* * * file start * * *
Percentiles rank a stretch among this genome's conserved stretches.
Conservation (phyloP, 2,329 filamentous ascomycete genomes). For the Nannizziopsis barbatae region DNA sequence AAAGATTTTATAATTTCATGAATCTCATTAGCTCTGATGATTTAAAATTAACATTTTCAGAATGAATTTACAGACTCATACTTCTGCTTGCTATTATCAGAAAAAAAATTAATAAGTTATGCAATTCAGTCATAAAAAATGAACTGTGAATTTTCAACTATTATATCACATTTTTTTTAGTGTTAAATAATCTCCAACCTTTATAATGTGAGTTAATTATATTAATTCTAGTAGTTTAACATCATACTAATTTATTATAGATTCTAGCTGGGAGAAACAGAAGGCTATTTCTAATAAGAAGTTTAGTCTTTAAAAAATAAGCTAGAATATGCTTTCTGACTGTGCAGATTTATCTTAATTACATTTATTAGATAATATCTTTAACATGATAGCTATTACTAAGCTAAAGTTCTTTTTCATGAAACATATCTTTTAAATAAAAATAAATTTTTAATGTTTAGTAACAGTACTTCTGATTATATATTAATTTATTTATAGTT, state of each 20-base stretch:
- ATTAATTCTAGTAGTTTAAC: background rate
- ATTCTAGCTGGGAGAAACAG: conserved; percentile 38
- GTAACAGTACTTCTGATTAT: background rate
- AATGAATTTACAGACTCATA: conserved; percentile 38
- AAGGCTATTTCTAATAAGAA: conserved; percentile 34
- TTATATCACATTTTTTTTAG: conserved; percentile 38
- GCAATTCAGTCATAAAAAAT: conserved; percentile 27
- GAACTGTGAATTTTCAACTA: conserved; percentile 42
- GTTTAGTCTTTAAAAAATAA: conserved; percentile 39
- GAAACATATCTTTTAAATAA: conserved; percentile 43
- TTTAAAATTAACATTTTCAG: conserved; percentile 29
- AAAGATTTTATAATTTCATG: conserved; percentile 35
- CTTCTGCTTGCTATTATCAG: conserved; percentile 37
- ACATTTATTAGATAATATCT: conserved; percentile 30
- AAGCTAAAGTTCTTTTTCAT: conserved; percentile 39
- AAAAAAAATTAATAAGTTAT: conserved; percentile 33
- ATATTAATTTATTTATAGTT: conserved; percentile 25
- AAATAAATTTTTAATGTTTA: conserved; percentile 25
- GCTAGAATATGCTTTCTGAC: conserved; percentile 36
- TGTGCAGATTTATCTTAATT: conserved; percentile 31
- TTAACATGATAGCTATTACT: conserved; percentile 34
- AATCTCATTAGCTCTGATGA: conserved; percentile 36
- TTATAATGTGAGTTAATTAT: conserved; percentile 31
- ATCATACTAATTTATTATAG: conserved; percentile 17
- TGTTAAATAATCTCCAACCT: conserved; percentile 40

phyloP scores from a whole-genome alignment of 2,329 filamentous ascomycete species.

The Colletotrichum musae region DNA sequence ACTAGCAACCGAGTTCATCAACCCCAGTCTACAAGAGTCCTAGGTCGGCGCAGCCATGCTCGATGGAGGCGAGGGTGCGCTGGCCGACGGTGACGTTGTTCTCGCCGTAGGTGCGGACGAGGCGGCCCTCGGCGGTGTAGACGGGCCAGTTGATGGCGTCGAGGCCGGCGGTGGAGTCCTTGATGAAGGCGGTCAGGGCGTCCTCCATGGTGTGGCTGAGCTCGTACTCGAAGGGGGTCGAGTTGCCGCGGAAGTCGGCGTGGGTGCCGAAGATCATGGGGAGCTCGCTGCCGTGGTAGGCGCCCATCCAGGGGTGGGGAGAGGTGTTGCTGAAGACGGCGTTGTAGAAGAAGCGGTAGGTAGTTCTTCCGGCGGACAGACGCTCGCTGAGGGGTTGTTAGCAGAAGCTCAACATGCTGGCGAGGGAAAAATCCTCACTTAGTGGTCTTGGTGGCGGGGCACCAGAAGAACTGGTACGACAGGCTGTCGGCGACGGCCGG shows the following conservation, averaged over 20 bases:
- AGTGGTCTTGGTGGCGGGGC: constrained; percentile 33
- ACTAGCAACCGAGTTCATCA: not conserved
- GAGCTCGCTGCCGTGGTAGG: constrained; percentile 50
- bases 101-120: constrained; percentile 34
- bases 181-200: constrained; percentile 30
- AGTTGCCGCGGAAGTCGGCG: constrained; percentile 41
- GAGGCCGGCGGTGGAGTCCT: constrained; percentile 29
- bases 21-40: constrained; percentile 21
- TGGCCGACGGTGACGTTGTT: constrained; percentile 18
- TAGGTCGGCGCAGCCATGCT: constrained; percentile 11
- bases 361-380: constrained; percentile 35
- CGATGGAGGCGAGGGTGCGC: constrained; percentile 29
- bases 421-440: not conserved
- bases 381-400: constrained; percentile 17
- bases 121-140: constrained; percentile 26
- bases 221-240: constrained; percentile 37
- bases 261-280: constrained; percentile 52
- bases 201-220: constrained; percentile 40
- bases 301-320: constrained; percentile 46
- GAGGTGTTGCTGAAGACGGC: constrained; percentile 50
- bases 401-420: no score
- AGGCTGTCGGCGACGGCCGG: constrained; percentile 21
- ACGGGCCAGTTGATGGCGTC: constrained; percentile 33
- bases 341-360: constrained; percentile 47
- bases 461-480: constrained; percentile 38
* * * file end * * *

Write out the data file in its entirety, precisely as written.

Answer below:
Percentiles rank a stretch among this genome's conserved stretches.
Conservation (phyloP, 2,329 filamentous ascomycete genomes). For the Nannizziopsis barbatae region DNA sequence AAAGATTTTATAATTTCATGAATCTCATTAGCTCTGATGATTTAAAATTAACATTTTCAGAATGAATTTACAGACTCATACTTCTGCTTGCTATTATCAGAAAAAAAATTAATAAGTTATGCAATTCAGTCATAAAAAATGAACTGTGAATTTTCAACTATTATATCACATTTTTTTTAGTGTTAAATAATCTCCAACCTTTATAATGTGAGTTAATTATATTAATTCTAGTAGTTTAACATCATACTAATTTATTATAGATTCTAGCTGGGAGAAACAGAAGGCTATTTCTAATAAGAAGTTTAGTCTTTAAAAAATAAGCTAGAATATGCTTTCTGACTGTGCAGATTTATCTTAATTACATTTATTAGATAATATCTTTAACATGATAGCTATTACTAAGCTAAAGTTCTTTTTCATGAAACATATCTTTTAAATAAAAATAAATTTTTAATGTTTAGTAACAGTACTTCTGATTATATATTAATTTATTTATAGTT, state of each 20-base stretch:
- ATTAATTCTAGTAGTTTAAC: background rate
- ATTCTAGCTGGGAGAAACAG: conserved; percentile 38
- GTAACAGTACTTCTGATTAT: background rate
- AATGAATTTACAGACTCATA: conserved; percentile 38
- AAGGCTATTTCTAATAAGAA: conserved; percentile 34
- TTATATCACATTTTTTTTAG: conserved; percentile 38
- GCAATTCAGTCATAAAAAAT: conserved; percentile 27
- GAACTGTGAATTTTCAACTA: conserved; percentile 42
- GTTTAGTCTTTAAAAAATAA: conserved; percentile 39
- GAAACATATCTTTTAAATAA: conserved; percentile 43
- TTTAAAATTAACATTTTCAG: conserved; percentile 29
- AAAGATTTTATAATTTCATG: conserved; percentile 35
- CTTCTGCTTGCTATTATCAG: conserved; percentile 37
- ACATTTATTAGATAATATCT: conserved; percentile 30
- AAGCTAAAGTTCTTTTTCAT: conserved; percentile 39
- AAAAAAAATTAATAAGTTAT: conserved; percentile 33
- ATATTAATTTATTTATAGTT: conserved; percentile 25
- AAATAAATTTTTAATGTTTA: conserved; percentile 25
- GCTAGAATATGCTTTCTGAC: conserved; percentile 36
- TGTGCAGATTTATCTTAATT: conserved; percentile 31
- TTAACATGATAGCTATTACT: conserved; percentile 34
- AATCTCATTAGCTCTGATGA: conserved; percentile 36
- TTATAATGTGAGTTAATTAT: conserved; percentile 31
- ATCATACTAATTTATTATAG: conserved; percentile 17
- TGTTAAATAATCTCCAACCT: conserved; percentile 40

phyloP scores from a whole-genome alignment of 2,329 filamentous ascomycete species.

The Colletotrichum musae region DNA sequence ACTAGCAACCGAGTTCATCAACCCCAGTCTACAAGAGTCCTAGGTCGGCGCAGCCATGCTCGATGGAGGCGAGGGTGCGCTGGCCGACGGTGACGTTGTTCTCGCCGTAGGTGCGGACGAGGCGGCCCTCGGCGGTGTAGACGGGCCAGTTGATGGCGTCGAGGCCGGCGGTGGAGTCCTTGATGAAGGCGGTCAGGGCGTCCTCCATGGTGTGGCTGAGCTCGTACTCGAAGGGGGTCGAGTTGCCGCGGAAGTCGGCGTGGGTGCCGAAGATCATGGGGAGCTCGCTGCCGTGGTAGGCGCCCATCCAGGGGTGGGGAGAGGTGTTGCTGAAGACGGCGTTGTAGAAGAAGCGGTAGGTAGTTCTTCCGGCGGACAGACGCTCGCTGAGGGGTTGTTAGCAGAAGCTCAACATGCTGGCGAGGGAAAAATCCTCACTTAGTGGTCTTGGTGGCGGGGCACCAGAAGAACTGGTACGACAGGCTGTCGGCGACGGCCGG shows the following conservation, averaged over 20 bases:
- AGTGGTCTTGGTGGCGGGGC: constrained; percentile 33
- ACTAGCAACCGAGTTCATCA: not conserved
- GAGCTCGCTGCCGTGGTAGG: constrained; percentile 50
- bases 101-120: constrained; percentile 34
- bases 181-200: constrained; percentile 30
- AGTTGCCGCGGAAGTCGGCG: constrained; percentile 41
- GAGGCCGGCGGTGGAGTCCT: constrained; percentile 29
- bases 21-40: constrained; percentile 21
- TGGCCGACGGTGACGTTGTT: constrained; percentile 18
- TAGGTCGGCGCAGCCATGCT: constrained; percentile 11
- bases 361-380: constrained; percentile 35
- CGATGGAGGCGAGGGTGCGC: constrained; percentile 29
- bases 421-440: not conserved
- bases 381-400: constrained; percentile 17
- bases 121-140: constrained; percentile 26
- bases 221-240: constrained; percentile 37
- bases 261-280: constrained; percentile 52
- bases 201-220: constrained; percentile 40
- bases 301-320: constrained; percentile 46
- GAGGTGTTGCTGAAGACGGC: constrained; percentile 50
- bases 401-420: no score
- AGGCTGTCGGCGACGGCCGG: constrained; percentile 21
- ACGGGCCAGTTGATGGCGTC: constrained; percentile 33
- bases 341-360: constrained; percentile 47
- bases 461-480: constrained; percentile 38